Post by firstname.lastname@example.org Post by William Hyde Post by email@example.com
I have just finished re-reading the three original books of "Dread Empire's Fall" by Walter Jon Williams, starting with "The Praxis". The last part of the blurb on the back of this describes it as "Space Opera at its finest". I always thought of WJW as slumming it a bit in writing anything that could be described as Space Opera. Speaking as a lover of Space Opera in the tradition of E E Smith, I was entertained and held in suspense, especially in the final book "Conventions of War" (it's been long enough since I read them that I couldn't remember the details of the plot).
I do feel that there is a bit more mixed in here than pure Space Opera - there is a murder mystery, the love lives of two people, and a tour through the criminal underworld of two planets (probably the most sustained bit of world-building in the series, since the spaceships and missiles are nicely thought out but not otherwise very surprising). The technology and the extent of known space is static throughout the story ("all that is important is known"), but we see scope for innovations in tactics. If this is a sausage dinner prepared by a celebrity chef, I don't think the difference in the standard product is so much in the quality of the meat as in the variety and quantity of the other ingredients.
Agreed on all counts. I've read these more than once, which is rare these days.
Admittedly, you have to turn your science filters to "Off", but that's standard for space opera.
A bloody good read.
Seconded - very well written, lots of layers, etc. I really enjoyed all three in this trilogy.
I have now finished "Conventions of War" published 2005, and agree with
the comments of the previous posters in this thread. A bloody good read.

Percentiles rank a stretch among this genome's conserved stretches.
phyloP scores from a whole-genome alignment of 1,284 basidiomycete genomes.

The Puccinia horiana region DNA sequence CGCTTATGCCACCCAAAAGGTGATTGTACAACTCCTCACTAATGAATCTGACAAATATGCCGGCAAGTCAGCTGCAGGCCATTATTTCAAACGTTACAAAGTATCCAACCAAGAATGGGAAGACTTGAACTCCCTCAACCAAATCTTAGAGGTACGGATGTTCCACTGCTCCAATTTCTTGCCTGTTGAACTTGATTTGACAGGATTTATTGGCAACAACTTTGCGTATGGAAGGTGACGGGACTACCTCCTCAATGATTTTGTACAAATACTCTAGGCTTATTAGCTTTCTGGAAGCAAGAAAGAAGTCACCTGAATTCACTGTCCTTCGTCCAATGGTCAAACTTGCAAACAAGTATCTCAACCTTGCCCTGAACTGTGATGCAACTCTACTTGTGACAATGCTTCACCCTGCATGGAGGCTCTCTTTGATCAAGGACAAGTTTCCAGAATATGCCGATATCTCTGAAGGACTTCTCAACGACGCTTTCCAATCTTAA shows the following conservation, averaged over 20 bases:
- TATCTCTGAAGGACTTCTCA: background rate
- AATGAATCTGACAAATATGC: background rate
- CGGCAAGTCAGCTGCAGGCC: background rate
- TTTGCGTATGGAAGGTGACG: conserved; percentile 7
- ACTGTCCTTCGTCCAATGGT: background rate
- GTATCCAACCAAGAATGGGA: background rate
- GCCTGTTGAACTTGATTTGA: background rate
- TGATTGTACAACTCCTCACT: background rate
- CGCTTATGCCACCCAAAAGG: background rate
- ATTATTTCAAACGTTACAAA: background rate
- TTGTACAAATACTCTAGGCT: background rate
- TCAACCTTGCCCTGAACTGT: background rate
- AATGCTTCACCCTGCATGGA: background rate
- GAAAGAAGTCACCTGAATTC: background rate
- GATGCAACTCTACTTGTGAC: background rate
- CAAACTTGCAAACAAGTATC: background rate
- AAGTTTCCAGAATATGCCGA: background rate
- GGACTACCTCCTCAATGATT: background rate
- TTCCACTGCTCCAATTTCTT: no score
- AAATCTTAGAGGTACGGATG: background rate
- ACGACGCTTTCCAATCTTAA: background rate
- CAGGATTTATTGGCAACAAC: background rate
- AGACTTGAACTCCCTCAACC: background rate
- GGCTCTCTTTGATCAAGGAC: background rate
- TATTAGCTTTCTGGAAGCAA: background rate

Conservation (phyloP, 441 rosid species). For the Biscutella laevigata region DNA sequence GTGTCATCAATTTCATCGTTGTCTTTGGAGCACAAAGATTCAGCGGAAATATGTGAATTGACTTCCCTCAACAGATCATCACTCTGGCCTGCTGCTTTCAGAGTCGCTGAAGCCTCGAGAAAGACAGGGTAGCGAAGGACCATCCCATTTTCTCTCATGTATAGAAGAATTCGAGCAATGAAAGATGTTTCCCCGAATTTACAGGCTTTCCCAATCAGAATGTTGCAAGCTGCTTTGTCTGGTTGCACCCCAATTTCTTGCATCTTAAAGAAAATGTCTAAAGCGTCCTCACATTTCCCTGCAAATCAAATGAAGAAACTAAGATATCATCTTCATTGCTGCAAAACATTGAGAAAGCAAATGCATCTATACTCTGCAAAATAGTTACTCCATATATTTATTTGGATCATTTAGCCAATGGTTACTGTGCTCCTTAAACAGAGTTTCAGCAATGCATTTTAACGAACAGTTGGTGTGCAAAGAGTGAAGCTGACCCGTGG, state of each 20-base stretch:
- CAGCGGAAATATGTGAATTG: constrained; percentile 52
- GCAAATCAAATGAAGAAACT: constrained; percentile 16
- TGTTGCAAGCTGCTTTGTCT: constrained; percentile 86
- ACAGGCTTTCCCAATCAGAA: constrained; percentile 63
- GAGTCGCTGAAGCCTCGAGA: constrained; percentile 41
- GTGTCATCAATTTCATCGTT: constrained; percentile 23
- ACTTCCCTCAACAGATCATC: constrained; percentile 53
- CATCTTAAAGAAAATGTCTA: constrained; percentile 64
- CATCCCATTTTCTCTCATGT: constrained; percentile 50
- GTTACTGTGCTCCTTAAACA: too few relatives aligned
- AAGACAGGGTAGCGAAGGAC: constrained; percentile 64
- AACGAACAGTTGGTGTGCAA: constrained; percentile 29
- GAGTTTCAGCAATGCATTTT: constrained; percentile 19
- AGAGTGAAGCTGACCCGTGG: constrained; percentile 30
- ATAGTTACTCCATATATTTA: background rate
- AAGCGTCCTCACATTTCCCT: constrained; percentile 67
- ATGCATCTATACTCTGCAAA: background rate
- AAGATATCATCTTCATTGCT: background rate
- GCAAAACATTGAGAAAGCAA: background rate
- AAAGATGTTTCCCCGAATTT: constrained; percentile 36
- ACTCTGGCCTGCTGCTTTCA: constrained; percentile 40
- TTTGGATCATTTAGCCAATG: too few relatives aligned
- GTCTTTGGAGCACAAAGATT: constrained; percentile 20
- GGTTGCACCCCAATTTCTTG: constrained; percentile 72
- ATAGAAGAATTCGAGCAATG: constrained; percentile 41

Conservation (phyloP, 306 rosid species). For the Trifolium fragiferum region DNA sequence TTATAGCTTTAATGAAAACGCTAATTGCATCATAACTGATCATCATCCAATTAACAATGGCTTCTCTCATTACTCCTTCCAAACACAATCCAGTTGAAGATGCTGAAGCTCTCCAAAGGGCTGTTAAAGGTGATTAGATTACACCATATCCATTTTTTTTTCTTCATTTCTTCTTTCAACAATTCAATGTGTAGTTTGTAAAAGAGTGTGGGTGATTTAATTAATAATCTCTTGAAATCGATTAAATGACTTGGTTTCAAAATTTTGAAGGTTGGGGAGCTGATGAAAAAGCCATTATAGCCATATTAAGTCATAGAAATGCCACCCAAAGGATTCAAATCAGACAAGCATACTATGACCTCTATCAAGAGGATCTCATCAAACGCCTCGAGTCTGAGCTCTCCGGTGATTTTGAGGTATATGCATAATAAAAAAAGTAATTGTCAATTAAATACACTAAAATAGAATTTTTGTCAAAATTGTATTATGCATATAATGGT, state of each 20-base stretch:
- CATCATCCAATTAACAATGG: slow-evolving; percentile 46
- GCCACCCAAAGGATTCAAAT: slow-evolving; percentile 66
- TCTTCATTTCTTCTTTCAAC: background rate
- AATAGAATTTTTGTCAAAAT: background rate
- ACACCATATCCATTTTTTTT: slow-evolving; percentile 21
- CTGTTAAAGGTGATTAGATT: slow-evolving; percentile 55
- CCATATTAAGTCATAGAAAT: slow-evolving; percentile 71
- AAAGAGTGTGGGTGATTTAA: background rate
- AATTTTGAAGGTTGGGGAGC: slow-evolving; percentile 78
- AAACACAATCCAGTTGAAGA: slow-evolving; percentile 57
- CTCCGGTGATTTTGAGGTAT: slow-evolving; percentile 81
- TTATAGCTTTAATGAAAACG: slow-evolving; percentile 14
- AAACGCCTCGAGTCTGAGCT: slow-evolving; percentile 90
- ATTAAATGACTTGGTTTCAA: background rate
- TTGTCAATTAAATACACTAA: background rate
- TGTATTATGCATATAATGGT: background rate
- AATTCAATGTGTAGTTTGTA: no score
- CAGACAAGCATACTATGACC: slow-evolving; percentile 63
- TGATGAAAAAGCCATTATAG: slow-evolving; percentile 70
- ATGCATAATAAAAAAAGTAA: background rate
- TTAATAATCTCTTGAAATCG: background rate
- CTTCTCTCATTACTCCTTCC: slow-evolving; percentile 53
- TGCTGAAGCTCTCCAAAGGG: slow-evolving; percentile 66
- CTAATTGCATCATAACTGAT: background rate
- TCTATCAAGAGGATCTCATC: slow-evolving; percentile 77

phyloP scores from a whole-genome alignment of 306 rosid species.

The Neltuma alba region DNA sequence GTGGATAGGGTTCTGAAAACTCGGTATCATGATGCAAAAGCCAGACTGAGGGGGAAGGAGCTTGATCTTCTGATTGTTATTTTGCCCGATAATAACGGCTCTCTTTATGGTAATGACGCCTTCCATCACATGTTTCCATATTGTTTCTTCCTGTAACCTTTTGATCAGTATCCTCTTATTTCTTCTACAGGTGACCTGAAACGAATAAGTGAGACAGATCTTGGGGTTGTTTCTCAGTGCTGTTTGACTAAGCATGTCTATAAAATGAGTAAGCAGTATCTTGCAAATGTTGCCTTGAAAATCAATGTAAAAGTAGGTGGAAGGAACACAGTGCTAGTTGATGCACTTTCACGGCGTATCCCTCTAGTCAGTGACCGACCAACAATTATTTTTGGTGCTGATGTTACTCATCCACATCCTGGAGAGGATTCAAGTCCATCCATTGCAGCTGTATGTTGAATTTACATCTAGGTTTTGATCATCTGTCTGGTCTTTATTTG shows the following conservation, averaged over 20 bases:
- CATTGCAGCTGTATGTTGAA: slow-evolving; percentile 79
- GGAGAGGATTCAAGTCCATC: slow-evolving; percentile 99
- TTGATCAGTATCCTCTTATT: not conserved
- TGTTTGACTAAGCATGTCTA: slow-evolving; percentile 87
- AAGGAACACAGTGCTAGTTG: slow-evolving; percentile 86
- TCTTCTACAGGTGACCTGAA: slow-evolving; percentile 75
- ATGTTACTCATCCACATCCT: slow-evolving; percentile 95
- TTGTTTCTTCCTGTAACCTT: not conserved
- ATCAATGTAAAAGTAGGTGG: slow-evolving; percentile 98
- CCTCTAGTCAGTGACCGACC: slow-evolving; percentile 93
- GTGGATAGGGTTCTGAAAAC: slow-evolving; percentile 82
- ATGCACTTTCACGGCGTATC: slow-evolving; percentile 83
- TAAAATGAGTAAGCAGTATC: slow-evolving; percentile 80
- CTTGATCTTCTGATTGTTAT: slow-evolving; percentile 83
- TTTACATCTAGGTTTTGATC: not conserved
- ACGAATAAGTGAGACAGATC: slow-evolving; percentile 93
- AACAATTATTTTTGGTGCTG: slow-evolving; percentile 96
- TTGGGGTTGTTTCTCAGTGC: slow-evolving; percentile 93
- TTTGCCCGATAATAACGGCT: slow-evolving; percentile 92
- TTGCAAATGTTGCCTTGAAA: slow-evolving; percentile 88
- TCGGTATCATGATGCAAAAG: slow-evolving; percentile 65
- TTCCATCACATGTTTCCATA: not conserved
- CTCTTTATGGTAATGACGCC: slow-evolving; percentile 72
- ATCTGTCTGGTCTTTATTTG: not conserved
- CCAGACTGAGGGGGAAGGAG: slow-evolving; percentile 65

In addition to previous comments I think that the initial setup, the
death of the last Shaa and consequent turmoil and intrigue were
amplified by the social structure created by the Shaa which produced
characters such as Tork and that this was as much a factor causing an
enjoyable read as the variety of ingredients.
I was surprised by the conclusion to the trilogy but quickly decided
that it was a pleasant change not to have all loose ends tidied up in a
lived happily ever after ending. Out of curiosity, I skimmed the opening
pages of "The Accidental War", the other Walter Jon Williams book I have
and was pleased to see in the Dramatis Personnae that the characters are
those from the "trilogy" so took to the web. At Fantastic Fiction this
book is described as the fourth book in the Dread Empire's Fall series,
(which may have begun as a trilogy) and I was pleased to see that there
are also another two books after Conventions of War and before The
Accidental War, "Investments" published 2012, which continues the story
of Martinez, and "Impersonations" published 2016, that of Sula.
As no-one commented on the term trilogy, I wonder if anyone here is
aware of these later books or if they have been read. I am looking
forward to reading these but think I will read Investments and
Impersonations before the "fourth book in the series".